"Hail, and well met, Lord Provost!"
The mousy scribe warmly clasped Lord Provost Alaric's outstretched hand, and pumped it up and down vigourously.
"Aye," the Lord Provost frowned, trying hard to hide his distaste at this presumptuous clerk. "Indeed."
"It is a great honour, sir, for the Lord Provost himself to personally greet me upon my arrival." With a smile fit enough to swallow his ears, the Temple-sent census taker finally relinquished his grasp and bowed to Alaric with a flourish.
Behind Alaric, the gaunt priestess Idaril tried to stifle a smile and failed. Alaric shot her a venomous glare that the scribe completely missed in his groveling.
"Good scribe, we are far removed from the capital – indeed, we are close to the Lion borders – so, when the Lord Commander of the Griffons sends us emissaries, we welcome the chance to renew our contact with the capital."
"Indeed, indeed." The scribe nodded enthusiastically. "Your faith and devotion are an example to us all!"
"Then let us not keep you from your work. A census is an important duty, after all."
"Yes, yes, Lord Provost!" Excitedly, the scribe turned and beckoned to his two retainers. They were twins, broad of shoulder, yet slack-jawed and dim-eyed. As Alaric directed a questioning glance at the scribe, one of them looked at Idaril, and smiled a wide, gap-toothed smile and trailed a line of drool down his chin.
"Ah, yes," the scribe caught the Lord Provost's glance and shrugged apologetically. "Twins. I knew their mother, lovely woman that she was. Pity how she died, but the Temple now takes care of her children. Good for carrying things, little else."
The scribe produced a kerchief from somewhere about his person and proceeded to wipe clean the drooling twin. "There, there, the God Merin has put you into my care, no need to worry now, I'll take care of you."
Alaric watched the by-play with cynical amusement, then motioned to his bodyguard as the scribe and his retainers started carting the scribe's belongings along. The four Griffons fell into place, and the entourage moved along to the barracks, the scribe prattling along all the time.
"Scribe," Alaric interrupted. "What is your name?"
"Me? Oh, my!" The scribe looked flustered for a moment, seemingly stunned that so august a personality as the Lord Provost would deign to take his name. "I … I am Lysse, Lord Provost. Born of …"
Sighing, inwardly kicking himself, Alaric smiled as pleasantly as he could at the scribe, and started picking up the pace.
The sooner they got this idiot housed, the sooner he could turn his attention to more important matters.
Do you think the Temple Commanders know? Why else dispatch somebody here?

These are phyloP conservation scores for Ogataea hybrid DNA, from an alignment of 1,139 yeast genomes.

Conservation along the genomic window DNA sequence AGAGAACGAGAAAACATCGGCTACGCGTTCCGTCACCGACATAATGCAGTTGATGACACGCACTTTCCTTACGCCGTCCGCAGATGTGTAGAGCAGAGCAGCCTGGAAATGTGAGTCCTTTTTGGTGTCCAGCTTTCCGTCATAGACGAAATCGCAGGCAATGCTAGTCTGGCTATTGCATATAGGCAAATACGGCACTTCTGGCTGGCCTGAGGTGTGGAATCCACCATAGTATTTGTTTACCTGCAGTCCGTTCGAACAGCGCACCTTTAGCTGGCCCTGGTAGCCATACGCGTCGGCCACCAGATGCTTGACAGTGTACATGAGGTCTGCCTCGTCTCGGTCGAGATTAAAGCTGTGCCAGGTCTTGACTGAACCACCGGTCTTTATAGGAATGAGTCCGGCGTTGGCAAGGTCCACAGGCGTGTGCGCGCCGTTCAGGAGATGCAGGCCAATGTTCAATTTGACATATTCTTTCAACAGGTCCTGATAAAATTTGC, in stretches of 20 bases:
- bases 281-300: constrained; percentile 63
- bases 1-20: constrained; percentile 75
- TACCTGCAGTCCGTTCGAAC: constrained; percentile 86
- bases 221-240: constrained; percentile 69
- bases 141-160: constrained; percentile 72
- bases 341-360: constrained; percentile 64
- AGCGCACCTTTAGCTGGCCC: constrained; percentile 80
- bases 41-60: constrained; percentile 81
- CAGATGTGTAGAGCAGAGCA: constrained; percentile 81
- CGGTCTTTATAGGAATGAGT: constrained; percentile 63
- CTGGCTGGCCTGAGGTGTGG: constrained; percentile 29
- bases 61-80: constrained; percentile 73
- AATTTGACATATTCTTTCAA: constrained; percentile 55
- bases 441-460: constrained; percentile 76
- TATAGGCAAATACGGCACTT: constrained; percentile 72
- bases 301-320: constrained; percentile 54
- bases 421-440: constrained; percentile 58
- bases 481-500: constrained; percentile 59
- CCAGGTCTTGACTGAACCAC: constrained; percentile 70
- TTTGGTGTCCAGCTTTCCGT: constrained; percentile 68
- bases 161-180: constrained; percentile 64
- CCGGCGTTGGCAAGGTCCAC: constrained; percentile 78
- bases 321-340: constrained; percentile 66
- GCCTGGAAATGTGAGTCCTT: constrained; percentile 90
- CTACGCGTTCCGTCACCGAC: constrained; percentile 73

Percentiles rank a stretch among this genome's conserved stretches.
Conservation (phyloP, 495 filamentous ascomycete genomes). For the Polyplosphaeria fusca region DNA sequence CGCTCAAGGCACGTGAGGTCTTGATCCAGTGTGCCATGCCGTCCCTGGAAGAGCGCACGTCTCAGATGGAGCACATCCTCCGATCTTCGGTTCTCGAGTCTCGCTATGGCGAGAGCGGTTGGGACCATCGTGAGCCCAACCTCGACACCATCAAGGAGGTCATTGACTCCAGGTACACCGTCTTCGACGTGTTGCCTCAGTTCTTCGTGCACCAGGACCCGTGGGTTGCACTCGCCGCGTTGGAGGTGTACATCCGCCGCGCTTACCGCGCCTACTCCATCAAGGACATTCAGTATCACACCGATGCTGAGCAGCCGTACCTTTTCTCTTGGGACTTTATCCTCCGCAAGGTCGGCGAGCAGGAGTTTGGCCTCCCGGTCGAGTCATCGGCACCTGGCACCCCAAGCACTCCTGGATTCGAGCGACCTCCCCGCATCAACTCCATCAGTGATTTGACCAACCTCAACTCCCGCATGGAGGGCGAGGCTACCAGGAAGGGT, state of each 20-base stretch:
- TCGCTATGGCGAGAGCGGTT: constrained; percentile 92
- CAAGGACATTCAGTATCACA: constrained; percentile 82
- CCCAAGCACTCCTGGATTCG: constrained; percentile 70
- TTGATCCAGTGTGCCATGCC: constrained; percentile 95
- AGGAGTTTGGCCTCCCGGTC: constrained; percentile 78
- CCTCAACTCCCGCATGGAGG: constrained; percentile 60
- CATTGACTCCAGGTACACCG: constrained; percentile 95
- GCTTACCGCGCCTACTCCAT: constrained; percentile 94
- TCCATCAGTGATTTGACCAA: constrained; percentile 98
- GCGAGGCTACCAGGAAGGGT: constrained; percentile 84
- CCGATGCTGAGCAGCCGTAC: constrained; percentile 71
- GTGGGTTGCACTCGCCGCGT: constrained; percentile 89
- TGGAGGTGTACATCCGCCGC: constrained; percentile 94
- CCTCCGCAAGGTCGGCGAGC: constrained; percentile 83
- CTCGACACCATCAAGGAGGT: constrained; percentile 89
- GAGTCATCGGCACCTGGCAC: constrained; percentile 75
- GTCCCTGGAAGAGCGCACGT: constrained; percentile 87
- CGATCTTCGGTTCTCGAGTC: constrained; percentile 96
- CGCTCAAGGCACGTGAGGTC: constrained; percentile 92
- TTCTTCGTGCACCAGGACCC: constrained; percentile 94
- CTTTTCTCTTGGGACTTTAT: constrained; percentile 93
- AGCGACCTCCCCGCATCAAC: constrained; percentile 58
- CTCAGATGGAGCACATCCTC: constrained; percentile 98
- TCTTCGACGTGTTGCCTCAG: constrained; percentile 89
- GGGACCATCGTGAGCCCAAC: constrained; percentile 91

A scribe? You jest!
No. He is more than he seems. I can sense it.
Very well. Keep an eye on him.
Oh, I intend to.
"Yes, with a monthly revenue of exactly one hundred and forty-three silver falcons, generated by …"
Lysse peered shortsightedly at the ledger, and stabbed an ink-stained finger down at a paragraph. "Ah, but what is this? How do you account for this additional two gold florins? Surely, the …"
The debate between scribe and accountant was rudely interrupted by the door being thrown wide open. A pair of armoured Griffons roughly shoved one of the twins into the room, where he stumbled and fell, bawling.
"What is this?!" The scribe ran to the crying idiot.
"Your man," one armoured guard grunted. "Was found wandering outside, in areas where he was told not to go."
"Oh, really? Bad Thorin, bad Thorin!" Lysse proceeded to bat his retainer on the head, with the rolled-up ledger, the castle accountant was alarmed to note. The scribe turned to the guards. "But what did you expect, he's not right in the head!"
"We apologize for being rough, sir," the guard replied. "But we also have standing orders. Please restrain your men, or we will be forced to take measures."
The armoured pair spun on their heels and left the room. Lysse stared at their backs, then at the accountant, then finally at the mewling Thorin. "Oh, well. I guess I'm not going to get any more work done, am I?"
He grabbed the sobbing man and hauled him to his feet. "Alright, you've caused enough trouble today. Let's go back to the barracks."
"Candy? Thorin want candy?" Thorin stopped sniveling long enough to ask.
"Yes, yes, you can have your candy." Lysse put an arm around Thorin and guided him gently from the room.
The castle accountant shook his head, then bent and picked-up the fallen ledger.
He did not see the triumphant look in Lysse's eyes.
Something is wrong.
One of the scribe's fools ventured near the holding pens.
He may have seen something he shouldn't have.
Bah! The pens are hidden well. They cannot be seen …
Are you so sure?
An uncomfortable pause.
What about the gramaryes you have set about the scribe's chambers? Do they reveal anything?